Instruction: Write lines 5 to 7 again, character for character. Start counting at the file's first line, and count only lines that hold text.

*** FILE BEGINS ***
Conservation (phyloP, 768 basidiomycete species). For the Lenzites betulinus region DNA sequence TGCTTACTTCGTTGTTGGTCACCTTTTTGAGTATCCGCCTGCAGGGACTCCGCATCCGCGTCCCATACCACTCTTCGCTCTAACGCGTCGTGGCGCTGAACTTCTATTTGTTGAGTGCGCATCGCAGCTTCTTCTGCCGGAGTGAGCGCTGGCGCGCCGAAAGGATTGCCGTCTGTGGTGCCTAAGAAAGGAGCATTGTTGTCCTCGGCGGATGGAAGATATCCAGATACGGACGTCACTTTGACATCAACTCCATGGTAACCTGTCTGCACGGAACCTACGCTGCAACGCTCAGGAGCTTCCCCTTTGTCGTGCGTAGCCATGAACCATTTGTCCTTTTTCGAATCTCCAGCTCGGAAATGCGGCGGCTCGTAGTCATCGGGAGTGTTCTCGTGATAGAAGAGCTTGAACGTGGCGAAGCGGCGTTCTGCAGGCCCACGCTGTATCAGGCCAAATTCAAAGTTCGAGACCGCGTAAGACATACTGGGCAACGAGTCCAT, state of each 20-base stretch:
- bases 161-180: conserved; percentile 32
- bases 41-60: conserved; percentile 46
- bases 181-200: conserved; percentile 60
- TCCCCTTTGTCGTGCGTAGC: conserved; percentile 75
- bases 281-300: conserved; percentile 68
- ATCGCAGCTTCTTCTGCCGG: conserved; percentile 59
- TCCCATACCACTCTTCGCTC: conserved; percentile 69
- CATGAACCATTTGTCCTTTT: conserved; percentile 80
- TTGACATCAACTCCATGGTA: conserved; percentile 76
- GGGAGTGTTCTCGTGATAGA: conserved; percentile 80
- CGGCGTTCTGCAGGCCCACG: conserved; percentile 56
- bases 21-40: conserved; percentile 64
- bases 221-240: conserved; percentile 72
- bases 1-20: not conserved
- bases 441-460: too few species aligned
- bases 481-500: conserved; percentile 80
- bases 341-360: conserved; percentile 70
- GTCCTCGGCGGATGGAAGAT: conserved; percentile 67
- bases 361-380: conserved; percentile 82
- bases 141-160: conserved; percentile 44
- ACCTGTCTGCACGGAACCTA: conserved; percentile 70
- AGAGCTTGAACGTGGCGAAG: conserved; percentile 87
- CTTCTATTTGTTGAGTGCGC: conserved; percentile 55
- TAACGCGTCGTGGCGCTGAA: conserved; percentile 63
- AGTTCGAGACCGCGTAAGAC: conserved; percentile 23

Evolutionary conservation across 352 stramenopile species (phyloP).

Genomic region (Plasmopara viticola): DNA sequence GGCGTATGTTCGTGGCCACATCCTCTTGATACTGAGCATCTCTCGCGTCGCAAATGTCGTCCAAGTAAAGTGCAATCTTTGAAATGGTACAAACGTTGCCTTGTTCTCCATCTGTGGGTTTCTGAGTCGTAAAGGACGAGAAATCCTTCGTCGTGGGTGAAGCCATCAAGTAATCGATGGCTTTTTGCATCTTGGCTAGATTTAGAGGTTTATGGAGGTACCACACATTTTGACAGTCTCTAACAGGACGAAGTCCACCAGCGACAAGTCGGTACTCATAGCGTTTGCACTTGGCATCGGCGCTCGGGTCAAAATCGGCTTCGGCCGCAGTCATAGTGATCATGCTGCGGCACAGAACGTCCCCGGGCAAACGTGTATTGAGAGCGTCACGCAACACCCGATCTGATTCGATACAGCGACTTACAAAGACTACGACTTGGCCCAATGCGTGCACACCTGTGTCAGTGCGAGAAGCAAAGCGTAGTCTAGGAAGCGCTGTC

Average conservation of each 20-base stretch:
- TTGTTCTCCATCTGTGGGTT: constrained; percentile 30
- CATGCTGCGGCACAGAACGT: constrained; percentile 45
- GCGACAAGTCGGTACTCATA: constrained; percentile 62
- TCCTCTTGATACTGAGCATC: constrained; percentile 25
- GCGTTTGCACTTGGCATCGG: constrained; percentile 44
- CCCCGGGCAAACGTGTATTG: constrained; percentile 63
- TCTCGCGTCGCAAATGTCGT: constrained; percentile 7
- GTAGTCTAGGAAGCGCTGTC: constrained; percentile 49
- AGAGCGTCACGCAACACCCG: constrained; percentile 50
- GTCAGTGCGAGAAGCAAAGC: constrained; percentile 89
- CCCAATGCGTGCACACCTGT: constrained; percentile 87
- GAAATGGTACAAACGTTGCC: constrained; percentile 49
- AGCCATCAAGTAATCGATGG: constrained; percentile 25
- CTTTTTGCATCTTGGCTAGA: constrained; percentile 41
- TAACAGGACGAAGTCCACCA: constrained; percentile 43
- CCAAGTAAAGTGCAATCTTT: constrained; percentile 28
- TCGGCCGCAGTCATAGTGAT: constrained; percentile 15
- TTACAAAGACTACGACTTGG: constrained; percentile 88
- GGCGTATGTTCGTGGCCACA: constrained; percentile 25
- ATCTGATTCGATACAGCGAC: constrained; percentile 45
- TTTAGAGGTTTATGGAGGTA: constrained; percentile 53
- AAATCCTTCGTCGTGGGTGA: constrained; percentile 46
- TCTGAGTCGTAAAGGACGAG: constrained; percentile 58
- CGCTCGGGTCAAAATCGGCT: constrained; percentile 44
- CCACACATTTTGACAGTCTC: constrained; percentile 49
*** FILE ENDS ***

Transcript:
- TCCCCTTTGTCGTGCGTAGC: conserved; percentile 75
- bases 281-300: conserved; percentile 68
- ATCGCAGCTTCTTCTGCCGG: conserved; percentile 59